Could The First Human Head Transplant Take Place In Two Years?

Though there are some very notorious things happening in the world of medicine right now, some extraordinary developments are also being made, many of which are occurring in the world of transplants. Not long ago, was news was published regarding the successful transplant of lab-grown human vaginas into four teenage girls, who are now adults.

Now, news is developing that the world’s first try to transplant a whole human head is on the schedule, and will be debated this year at a surgical conference held by the American Academy of Neurological and Orthopaedic Surgeons in June. Italian neurosurgeon Sergio Canavero, from the Turin Advanced Neuromodulation Group in Italy, has faith in that surgeons will be capable of transplanting the head of one patient onto a totally dissimilar body by 2017. He detailed how the process would go and what it would look like in a current publication. 

“When the receiver wakes up, Canavero forecasts they would be capable of moving and feel their face and would speak with the similar voice. Physiotherapy would allow the person to walk within a year. Numerous people have at present have come forward to get a new body.”

Is A Human Head Transplant Scientifically Promising?

Dr. Canavero isn’t the first one to consider these odds. Xiao-Ping Ren of Harbin Medical University in China magnificently performed a basic head transplant on a mouse (CNS Neuroscience & Therapeutics, Ren and his team of scientists in fact successfully succeeded to transplant the heads of 18 mice. After the transplant, all of the heads had normal brain functioning, they were capable of blinking and moving their whiskers. Unluckily, they were all paralyzed from the neck down and only lived for about three hours.

As a rapid side note to plug into this article, while organizations and researchers still contribute in animal testing, the number that reject to do so continues to rise. Other choices are widely accessible, and at this point, given the fact that those options can be used, it’s absurd that animal testing has not been banned all over the world. 

In 1970, neurosurgeon Robert White magnificently transplanted the head from one monkey onto the body of another. The monkey could still hear, see, smell, and taste as blood was productively circulating to the brain, but it was also paralyzed and the immune system ultimately rejected the foreign head and the monkey died.

As you can see, it’s hard to visualise a surgery taking place on humans when there has been little success at present. Seemingly, the trick is to get the spinal cords to fuse, and the fact that the body spontaneously rejects any new tissue makes this extremely hard. Sure, there might be ways around it, but we appear far from finding it.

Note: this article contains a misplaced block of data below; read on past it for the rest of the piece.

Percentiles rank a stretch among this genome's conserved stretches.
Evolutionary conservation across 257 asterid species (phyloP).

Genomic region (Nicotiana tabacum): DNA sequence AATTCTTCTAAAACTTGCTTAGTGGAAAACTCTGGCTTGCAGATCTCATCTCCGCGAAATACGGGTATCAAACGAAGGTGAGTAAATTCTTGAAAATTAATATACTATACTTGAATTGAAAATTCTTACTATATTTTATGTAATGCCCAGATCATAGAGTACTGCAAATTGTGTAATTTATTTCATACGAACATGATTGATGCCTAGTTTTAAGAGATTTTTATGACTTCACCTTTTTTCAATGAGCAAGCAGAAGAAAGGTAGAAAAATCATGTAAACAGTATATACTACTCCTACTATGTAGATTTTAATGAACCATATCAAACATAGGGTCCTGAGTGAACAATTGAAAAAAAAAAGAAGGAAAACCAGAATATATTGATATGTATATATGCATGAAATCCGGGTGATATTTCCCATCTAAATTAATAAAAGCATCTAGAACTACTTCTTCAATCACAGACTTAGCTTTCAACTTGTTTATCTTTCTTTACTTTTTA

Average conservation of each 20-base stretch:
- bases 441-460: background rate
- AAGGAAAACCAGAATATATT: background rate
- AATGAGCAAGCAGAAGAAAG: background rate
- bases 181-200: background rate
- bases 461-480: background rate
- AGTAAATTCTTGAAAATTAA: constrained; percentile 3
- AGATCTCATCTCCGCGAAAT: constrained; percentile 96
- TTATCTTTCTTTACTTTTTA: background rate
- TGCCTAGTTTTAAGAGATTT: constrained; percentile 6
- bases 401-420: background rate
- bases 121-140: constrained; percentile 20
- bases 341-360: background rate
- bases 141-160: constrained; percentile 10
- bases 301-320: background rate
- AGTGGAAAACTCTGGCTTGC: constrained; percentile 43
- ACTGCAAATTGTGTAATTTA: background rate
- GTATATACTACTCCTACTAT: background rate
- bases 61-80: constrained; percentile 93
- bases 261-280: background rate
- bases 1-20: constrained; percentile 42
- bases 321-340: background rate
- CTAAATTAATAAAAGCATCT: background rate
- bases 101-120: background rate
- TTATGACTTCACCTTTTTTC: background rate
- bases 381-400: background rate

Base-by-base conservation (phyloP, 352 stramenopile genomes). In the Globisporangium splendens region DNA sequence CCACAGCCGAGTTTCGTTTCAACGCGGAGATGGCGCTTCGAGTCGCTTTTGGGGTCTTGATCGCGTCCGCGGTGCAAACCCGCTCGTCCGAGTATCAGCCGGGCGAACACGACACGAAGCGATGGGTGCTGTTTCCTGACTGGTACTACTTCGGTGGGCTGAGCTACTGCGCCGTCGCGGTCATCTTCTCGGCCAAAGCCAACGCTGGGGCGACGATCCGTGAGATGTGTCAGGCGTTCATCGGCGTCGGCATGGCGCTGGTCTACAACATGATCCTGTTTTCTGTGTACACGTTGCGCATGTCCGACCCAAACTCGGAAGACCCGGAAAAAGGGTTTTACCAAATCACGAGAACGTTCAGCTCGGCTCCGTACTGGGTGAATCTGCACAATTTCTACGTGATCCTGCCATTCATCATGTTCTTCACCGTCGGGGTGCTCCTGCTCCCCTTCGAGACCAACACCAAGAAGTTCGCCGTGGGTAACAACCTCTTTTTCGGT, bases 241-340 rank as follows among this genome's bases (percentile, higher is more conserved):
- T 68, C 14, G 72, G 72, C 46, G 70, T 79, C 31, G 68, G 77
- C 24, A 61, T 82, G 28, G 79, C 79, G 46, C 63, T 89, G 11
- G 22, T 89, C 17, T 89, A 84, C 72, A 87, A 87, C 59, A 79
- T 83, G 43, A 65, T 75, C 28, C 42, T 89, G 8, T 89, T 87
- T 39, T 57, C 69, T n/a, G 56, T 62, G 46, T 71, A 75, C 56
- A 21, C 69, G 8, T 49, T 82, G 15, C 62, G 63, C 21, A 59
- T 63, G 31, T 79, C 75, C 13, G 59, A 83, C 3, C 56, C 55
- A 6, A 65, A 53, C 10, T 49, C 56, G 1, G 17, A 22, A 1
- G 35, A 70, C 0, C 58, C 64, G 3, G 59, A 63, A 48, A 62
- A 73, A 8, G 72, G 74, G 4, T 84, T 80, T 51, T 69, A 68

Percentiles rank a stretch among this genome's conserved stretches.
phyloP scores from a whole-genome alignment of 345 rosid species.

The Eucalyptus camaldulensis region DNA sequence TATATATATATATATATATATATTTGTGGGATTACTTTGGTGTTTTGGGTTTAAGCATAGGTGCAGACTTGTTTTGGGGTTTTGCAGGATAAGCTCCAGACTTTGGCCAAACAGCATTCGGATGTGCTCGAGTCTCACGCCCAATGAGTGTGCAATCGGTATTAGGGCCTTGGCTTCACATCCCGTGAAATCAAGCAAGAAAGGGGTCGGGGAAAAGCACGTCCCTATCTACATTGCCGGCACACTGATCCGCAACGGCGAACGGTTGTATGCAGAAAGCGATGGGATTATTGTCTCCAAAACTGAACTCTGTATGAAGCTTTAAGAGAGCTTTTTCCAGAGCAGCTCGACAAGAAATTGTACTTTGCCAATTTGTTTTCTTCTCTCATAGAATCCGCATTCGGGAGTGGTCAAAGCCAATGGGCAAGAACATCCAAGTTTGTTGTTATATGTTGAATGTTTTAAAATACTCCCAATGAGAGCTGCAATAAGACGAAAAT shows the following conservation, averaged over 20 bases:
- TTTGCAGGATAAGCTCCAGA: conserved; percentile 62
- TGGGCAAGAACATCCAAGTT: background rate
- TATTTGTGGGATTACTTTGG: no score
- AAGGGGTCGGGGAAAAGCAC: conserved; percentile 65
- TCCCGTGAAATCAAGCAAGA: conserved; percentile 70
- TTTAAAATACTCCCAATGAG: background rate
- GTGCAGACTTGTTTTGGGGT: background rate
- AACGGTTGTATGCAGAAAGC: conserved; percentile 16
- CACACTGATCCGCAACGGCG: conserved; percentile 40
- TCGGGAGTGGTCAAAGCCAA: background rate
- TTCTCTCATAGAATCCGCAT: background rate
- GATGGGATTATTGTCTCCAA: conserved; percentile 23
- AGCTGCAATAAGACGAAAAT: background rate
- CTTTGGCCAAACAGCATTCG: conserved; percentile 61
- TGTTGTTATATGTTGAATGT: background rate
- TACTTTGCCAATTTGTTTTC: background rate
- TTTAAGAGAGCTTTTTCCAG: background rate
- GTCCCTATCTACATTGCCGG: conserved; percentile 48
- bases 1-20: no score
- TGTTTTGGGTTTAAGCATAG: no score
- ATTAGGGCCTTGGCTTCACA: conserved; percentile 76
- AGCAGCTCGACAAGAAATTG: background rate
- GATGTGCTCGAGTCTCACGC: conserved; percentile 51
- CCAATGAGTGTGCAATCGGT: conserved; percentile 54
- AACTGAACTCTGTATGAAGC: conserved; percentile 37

Medical Ethics also comes into play.

“Another hurdle will be finding a country to support such a transplant. Canavero would like to do the trial in the US, but believes it might be easier to get consent somewhere in Europe. ‘The real tripping block is the ethics,’ he says. ‘Should this surgery be done at all? There are evidently going to be many people who differ with it.'”
“This is such an irresistible project, the probability of it happening is very unlikely,”  says Harry Goldsmith, a clinical professor of neurological surgery at the University of California, Davis

What about the Brain? Would It Be The Similar Person Coming Out Of The Operation As The One Who Went In?

One question that came to my head when I first came across this story was, “what about the brain?” This process is different from what would be termed as a brain transplant, this is a head transplant, and does not include removing the fillings of the head before transplanting it onto another body.

Would the person be similar? If the person was the same, does that show that our “identity” or “individuality” goes beyond the body and the brain?  Would the person be dissimilar? Would the person have memories of the preceding person? Would they feel the similar? I know they would keep their own brain, but having the body of a totally changed person would be quite something.

After all, studies have revealed that our heartbeat and other factors and other inputs from our body can affect our emotions, our will, and our language.

There are so many questions here that go beyond medicine and into ethics and philosophy all the way into consciousness. The thing is, we will not ever really know until a successful operation has taken place.

Here is a video of Dr. Sergio Canavero sharing his views and notions:


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